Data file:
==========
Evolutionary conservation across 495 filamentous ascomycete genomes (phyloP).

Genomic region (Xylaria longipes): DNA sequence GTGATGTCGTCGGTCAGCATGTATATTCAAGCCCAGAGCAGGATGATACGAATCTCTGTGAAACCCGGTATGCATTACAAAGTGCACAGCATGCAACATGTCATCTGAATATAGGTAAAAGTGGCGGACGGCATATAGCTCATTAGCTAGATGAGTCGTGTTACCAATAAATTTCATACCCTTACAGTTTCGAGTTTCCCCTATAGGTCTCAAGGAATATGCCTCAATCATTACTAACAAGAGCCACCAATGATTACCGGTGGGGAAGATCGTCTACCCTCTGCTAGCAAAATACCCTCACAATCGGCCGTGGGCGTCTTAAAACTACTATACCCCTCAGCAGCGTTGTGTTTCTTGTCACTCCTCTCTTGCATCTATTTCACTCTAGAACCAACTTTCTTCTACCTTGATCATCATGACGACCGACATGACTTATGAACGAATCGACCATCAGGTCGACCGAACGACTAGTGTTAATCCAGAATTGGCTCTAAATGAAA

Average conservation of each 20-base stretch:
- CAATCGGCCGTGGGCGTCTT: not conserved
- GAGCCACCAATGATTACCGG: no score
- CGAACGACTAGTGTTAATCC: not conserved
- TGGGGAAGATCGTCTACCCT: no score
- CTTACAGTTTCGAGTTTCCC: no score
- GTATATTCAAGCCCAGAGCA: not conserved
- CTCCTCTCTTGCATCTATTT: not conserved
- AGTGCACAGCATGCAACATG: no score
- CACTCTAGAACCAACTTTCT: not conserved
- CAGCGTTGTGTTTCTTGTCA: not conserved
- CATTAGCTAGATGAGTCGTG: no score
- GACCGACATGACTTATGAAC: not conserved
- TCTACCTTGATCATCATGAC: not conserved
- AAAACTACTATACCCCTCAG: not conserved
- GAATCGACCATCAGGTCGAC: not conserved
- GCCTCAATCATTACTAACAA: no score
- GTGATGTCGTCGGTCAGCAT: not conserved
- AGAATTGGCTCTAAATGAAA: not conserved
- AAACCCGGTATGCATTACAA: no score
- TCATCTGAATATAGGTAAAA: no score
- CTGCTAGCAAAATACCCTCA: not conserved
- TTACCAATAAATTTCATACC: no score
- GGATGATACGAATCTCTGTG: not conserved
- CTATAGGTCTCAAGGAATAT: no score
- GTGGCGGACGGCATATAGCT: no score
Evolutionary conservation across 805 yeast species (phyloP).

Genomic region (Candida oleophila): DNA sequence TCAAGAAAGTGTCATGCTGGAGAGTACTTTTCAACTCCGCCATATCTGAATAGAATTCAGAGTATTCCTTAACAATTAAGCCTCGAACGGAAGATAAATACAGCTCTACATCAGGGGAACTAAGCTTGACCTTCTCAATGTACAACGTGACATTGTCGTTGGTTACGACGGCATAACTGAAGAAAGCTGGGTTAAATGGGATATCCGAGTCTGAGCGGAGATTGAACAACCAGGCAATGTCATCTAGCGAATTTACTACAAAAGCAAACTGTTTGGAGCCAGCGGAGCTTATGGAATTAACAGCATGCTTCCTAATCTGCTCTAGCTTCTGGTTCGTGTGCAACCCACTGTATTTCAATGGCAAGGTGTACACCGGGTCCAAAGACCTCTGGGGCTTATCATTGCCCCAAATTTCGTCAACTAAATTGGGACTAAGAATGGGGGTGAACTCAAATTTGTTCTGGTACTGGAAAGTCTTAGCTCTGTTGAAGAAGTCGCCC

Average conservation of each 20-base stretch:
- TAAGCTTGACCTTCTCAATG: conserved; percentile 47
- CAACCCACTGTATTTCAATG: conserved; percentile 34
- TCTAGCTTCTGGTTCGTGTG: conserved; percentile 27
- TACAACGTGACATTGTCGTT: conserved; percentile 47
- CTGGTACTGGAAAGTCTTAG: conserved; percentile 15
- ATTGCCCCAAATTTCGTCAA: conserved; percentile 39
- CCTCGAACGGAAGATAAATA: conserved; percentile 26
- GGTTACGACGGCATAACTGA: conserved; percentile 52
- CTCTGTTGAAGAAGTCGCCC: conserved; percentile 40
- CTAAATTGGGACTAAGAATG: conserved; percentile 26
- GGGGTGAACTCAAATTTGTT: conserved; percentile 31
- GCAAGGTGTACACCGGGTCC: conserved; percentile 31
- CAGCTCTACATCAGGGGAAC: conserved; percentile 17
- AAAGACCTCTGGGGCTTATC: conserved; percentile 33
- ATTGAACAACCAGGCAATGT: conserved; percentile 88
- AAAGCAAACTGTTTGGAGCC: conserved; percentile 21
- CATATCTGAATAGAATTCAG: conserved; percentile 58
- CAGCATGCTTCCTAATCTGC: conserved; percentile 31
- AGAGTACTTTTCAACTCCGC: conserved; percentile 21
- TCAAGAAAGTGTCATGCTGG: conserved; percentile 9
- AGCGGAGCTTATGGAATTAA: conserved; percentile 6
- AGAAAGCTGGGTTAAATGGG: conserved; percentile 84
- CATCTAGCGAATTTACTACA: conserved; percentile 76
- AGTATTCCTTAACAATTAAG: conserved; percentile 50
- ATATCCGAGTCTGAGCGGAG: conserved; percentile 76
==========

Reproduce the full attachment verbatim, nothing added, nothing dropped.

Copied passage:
Evolutionary conservation across 495 filamentous ascomycete genomes (phyloP).

Genomic region (Xylaria longipes): DNA sequence GTGATGTCGTCGGTCAGCATGTATATTCAAGCCCAGAGCAGGATGATACGAATCTCTGTGAAACCCGGTATGCATTACAAAGTGCACAGCATGCAACATGTCATCTGAATATAGGTAAAAGTGGCGGACGGCATATAGCTCATTAGCTAGATGAGTCGTGTTACCAATAAATTTCATACCCTTACAGTTTCGAGTTTCCCCTATAGGTCTCAAGGAATATGCCTCAATCATTACTAACAAGAGCCACCAATGATTACCGGTGGGGAAGATCGTCTACCCTCTGCTAGCAAAATACCCTCACAATCGGCCGTGGGCGTCTTAAAACTACTATACCCCTCAGCAGCGTTGTGTTTCTTGTCACTCCTCTCTTGCATCTATTTCACTCTAGAACCAACTTTCTTCTACCTTGATCATCATGACGACCGACATGACTTATGAACGAATCGACCATCAGGTCGACCGAACGACTAGTGTTAATCCAGAATTGGCTCTAAATGAAA

Average conservation of each 20-base stretch:
- CAATCGGCCGTGGGCGTCTT: not conserved
- GAGCCACCAATGATTACCGG: no score
- CGAACGACTAGTGTTAATCC: not conserved
- TGGGGAAGATCGTCTACCCT: no score
- CTTACAGTTTCGAGTTTCCC: no score
- GTATATTCAAGCCCAGAGCA: not conserved
- CTCCTCTCTTGCATCTATTT: not conserved
- AGTGCACAGCATGCAACATG: no score
- CACTCTAGAACCAACTTTCT: not conserved
- CAGCGTTGTGTTTCTTGTCA: not conserved
- CATTAGCTAGATGAGTCGTG: no score
- GACCGACATGACTTATGAAC: not conserved
- TCTACCTTGATCATCATGAC: not conserved
- AAAACTACTATACCCCTCAG: not conserved
- GAATCGACCATCAGGTCGAC: not conserved
- GCCTCAATCATTACTAACAA: no score
- GTGATGTCGTCGGTCAGCAT: not conserved
- AGAATTGGCTCTAAATGAAA: not conserved
- AAACCCGGTATGCATTACAA: no score
- TCATCTGAATATAGGTAAAA: no score
- CTGCTAGCAAAATACCCTCA: not conserved
- TTACCAATAAATTTCATACC: no score
- GGATGATACGAATCTCTGTG: not conserved
- CTATAGGTCTCAAGGAATAT: no score
- GTGGCGGACGGCATATAGCT: no score
Evolutionary conservation across 805 yeast species (phyloP).

Genomic region (Candida oleophila): DNA sequence TCAAGAAAGTGTCATGCTGGAGAGTACTTTTCAACTCCGCCATATCTGAATAGAATTCAGAGTATTCCTTAACAATTAAGCCTCGAACGGAAGATAAATACAGCTCTACATCAGGGGAACTAAGCTTGACCTTCTCAATGTACAACGTGACATTGTCGTTGGTTACGACGGCATAACTGAAGAAAGCTGGGTTAAATGGGATATCCGAGTCTGAGCGGAGATTGAACAACCAGGCAATGTCATCTAGCGAATTTACTACAAAAGCAAACTGTTTGGAGCCAGCGGAGCTTATGGAATTAACAGCATGCTTCCTAATCTGCTCTAGCTTCTGGTTCGTGTGCAACCCACTGTATTTCAATGGCAAGGTGTACACCGGGTCCAAAGACCTCTGGGGCTTATCATTGCCCCAAATTTCGTCAACTAAATTGGGACTAAGAATGGGGGTGAACTCAAATTTGTTCTGGTACTGGAAAGTCTTAGCTCTGTTGAAGAAGTCGCCC

Average conservation of each 20-base stretch:
- TAAGCTTGACCTTCTCAATG: conserved; percentile 47
- CAACCCACTGTATTTCAATG: conserved; percentile 34
- TCTAGCTTCTGGTTCGTGTG: conserved; percentile 27
- TACAACGTGACATTGTCGTT: conserved; percentile 47
- CTGGTACTGGAAAGTCTTAG: conserved; percentile 15
- ATTGCCCCAAATTTCGTCAA: conserved; percentile 39
- CCTCGAACGGAAGATAAATA: conserved; percentile 26
- GGTTACGACGGCATAACTGA: conserved; percentile 52
- CTCTGTTGAAGAAGTCGCCC: conserved; percentile 40
- CTAAATTGGGACTAAGAATG: conserved; percentile 26
- GGGGTGAACTCAAATTTGTT: conserved; percentile 31
- GCAAGGTGTACACCGGGTCC: conserved; percentile 31
- CAGCTCTACATCAGGGGAAC: conserved; percentile 17
- AAAGACCTCTGGGGCTTATC: conserved; percentile 33
- ATTGAACAACCAGGCAATGT: conserved; percentile 88
- AAAGCAAACTGTTTGGAGCC: conserved; percentile 21
- CATATCTGAATAGAATTCAG: conserved; percentile 58
- CAGCATGCTTCCTAATCTGC: conserved; percentile 31
- AGAGTACTTTTCAACTCCGC: conserved; percentile 21
- TCAAGAAAGTGTCATGCTGG: conserved; percentile 9
- AGCGGAGCTTATGGAATTAA: conserved; percentile 6
- AGAAAGCTGGGTTAAATGGG: conserved; percentile 84
- CATCTAGCGAATTTACTACA: conserved; percentile 76
- AGTATTCCTTAACAATTAAG: conserved; percentile 50
- ATATCCGAGTCTGAGCGGAG: conserved; percentile 76